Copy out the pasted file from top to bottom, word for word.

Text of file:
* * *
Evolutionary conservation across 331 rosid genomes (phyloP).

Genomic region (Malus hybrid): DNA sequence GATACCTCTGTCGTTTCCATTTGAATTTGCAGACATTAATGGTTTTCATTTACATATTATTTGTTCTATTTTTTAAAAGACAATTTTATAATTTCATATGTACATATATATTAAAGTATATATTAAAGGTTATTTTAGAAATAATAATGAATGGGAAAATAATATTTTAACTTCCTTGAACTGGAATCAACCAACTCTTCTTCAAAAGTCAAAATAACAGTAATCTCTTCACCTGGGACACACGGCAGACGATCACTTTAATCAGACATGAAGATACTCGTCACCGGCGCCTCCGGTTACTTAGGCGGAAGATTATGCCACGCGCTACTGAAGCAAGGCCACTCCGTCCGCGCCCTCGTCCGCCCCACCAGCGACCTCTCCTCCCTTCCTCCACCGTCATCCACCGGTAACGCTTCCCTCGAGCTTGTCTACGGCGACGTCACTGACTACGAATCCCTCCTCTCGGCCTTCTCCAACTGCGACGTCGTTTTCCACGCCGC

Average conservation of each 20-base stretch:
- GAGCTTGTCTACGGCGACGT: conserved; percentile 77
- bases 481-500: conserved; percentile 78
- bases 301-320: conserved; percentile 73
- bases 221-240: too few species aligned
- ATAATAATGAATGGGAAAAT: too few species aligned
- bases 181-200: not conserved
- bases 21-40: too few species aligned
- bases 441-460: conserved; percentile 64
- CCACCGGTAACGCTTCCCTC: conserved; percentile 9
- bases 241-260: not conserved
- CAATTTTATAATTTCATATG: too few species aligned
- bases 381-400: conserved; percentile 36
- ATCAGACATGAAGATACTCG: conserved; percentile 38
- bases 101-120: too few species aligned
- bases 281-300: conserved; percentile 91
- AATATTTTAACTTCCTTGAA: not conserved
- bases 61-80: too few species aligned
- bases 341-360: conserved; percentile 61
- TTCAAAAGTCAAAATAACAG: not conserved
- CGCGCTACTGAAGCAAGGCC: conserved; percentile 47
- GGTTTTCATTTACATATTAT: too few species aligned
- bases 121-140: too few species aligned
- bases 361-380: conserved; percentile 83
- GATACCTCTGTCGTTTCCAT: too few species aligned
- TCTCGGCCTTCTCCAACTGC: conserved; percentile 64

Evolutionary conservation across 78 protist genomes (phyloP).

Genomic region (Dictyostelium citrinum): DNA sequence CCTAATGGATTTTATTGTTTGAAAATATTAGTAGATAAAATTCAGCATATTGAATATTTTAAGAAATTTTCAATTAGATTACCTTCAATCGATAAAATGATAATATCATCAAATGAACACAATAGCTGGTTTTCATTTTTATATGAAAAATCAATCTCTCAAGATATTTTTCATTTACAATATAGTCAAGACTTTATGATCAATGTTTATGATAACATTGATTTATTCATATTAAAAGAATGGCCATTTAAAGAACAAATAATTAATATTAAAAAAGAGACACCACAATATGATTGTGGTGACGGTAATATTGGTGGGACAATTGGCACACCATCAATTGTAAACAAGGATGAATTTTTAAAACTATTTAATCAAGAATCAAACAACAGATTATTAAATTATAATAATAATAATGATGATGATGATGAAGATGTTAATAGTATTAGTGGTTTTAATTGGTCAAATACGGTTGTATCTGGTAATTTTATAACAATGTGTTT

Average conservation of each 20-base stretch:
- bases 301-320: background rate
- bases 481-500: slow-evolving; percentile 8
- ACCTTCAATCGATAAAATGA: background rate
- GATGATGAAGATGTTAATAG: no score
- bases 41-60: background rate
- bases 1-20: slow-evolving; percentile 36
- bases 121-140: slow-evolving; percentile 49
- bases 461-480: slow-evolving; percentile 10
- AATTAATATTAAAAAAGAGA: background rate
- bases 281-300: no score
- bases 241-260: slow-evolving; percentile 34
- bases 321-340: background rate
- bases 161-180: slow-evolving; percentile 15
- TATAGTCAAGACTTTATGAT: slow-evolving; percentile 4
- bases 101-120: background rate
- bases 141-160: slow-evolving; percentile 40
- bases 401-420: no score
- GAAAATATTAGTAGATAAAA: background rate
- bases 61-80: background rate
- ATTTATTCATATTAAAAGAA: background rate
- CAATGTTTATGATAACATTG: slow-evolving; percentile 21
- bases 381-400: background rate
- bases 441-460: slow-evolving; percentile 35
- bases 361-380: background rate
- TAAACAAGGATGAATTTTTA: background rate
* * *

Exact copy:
Evolutionary conservation across 331 rosid genomes (phyloP).

Genomic region (Malus hybrid): DNA sequence GATACCTCTGTCGTTTCCATTTGAATTTGCAGACATTAATGGTTTTCATTTACATATTATTTGTTCTATTTTTTAAAAGACAATTTTATAATTTCATATGTACATATATATTAAAGTATATATTAAAGGTTATTTTAGAAATAATAATGAATGGGAAAATAATATTTTAACTTCCTTGAACTGGAATCAACCAACTCTTCTTCAAAAGTCAAAATAACAGTAATCTCTTCACCTGGGACACACGGCAGACGATCACTTTAATCAGACATGAAGATACTCGTCACCGGCGCCTCCGGTTACTTAGGCGGAAGATTATGCCACGCGCTACTGAAGCAAGGCCACTCCGTCCGCGCCCTCGTCCGCCCCACCAGCGACCTCTCCTCCCTTCCTCCACCGTCATCCACCGGTAACGCTTCCCTCGAGCTTGTCTACGGCGACGTCACTGACTACGAATCCCTCCTCTCGGCCTTCTCCAACTGCGACGTCGTTTTCCACGCCGC

Average conservation of each 20-base stretch:
- GAGCTTGTCTACGGCGACGT: conserved; percentile 77
- bases 481-500: conserved; percentile 78
- bases 301-320: conserved; percentile 73
- bases 221-240: too few species aligned
- ATAATAATGAATGGGAAAAT: too few species aligned
- bases 181-200: not conserved
- bases 21-40: too few species aligned
- bases 441-460: conserved; percentile 64
- CCACCGGTAACGCTTCCCTC: conserved; percentile 9
- bases 241-260: not conserved
- CAATTTTATAATTTCATATG: too few species aligned
- bases 381-400: conserved; percentile 36
- ATCAGACATGAAGATACTCG: conserved; percentile 38
- bases 101-120: too few species aligned
- bases 281-300: conserved; percentile 91
- AATATTTTAACTTCCTTGAA: not conserved
- bases 61-80: too few species aligned
- bases 341-360: conserved; percentile 61
- TTCAAAAGTCAAAATAACAG: not conserved
- CGCGCTACTGAAGCAAGGCC: conserved; percentile 47
- GGTTTTCATTTACATATTAT: too few species aligned
- bases 121-140: too few species aligned
- bases 361-380: conserved; percentile 83
- GATACCTCTGTCGTTTCCAT: too few species aligned
- TCTCGGCCTTCTCCAACTGC: conserved; percentile 64

Evolutionary conservation across 78 protist genomes (phyloP).

Genomic region (Dictyostelium citrinum): DNA sequence CCTAATGGATTTTATTGTTTGAAAATATTAGTAGATAAAATTCAGCATATTGAATATTTTAAGAAATTTTCAATTAGATTACCTTCAATCGATAAAATGATAATATCATCAAATGAACACAATAGCTGGTTTTCATTTTTATATGAAAAATCAATCTCTCAAGATATTTTTCATTTACAATATAGTCAAGACTTTATGATCAATGTTTATGATAACATTGATTTATTCATATTAAAAGAATGGCCATTTAAAGAACAAATAATTAATATTAAAAAAGAGACACCACAATATGATTGTGGTGACGGTAATATTGGTGGGACAATTGGCACACCATCAATTGTAAACAAGGATGAATTTTTAAAACTATTTAATCAAGAATCAAACAACAGATTATTAAATTATAATAATAATAATGATGATGATGATGAAGATGTTAATAGTATTAGTGGTTTTAATTGGTCAAATACGGTTGTATCTGGTAATTTTATAACAATGTGTTT

Average conservation of each 20-base stretch:
- bases 301-320: background rate
- bases 481-500: slow-evolving; percentile 8
- ACCTTCAATCGATAAAATGA: background rate
- GATGATGAAGATGTTAATAG: no score
- bases 41-60: background rate
- bases 1-20: slow-evolving; percentile 36
- bases 121-140: slow-evolving; percentile 49
- bases 461-480: slow-evolving; percentile 10
- AATTAATATTAAAAAAGAGA: background rate
- bases 281-300: no score
- bases 241-260: slow-evolving; percentile 34
- bases 321-340: background rate
- bases 161-180: slow-evolving; percentile 15
- TATAGTCAAGACTTTATGAT: slow-evolving; percentile 4
- bases 101-120: background rate
- bases 141-160: slow-evolving; percentile 40
- bases 401-420: no score
- GAAAATATTAGTAGATAAAA: background rate
- bases 61-80: background rate
- ATTTATTCATATTAAAAGAA: background rate
- CAATGTTTATGATAACATTG: slow-evolving; percentile 21
- bases 381-400: background rate
- bases 441-460: slow-evolving; percentile 35
- bases 361-380: background rate
- TAAACAAGGATGAATTTTTA: background rate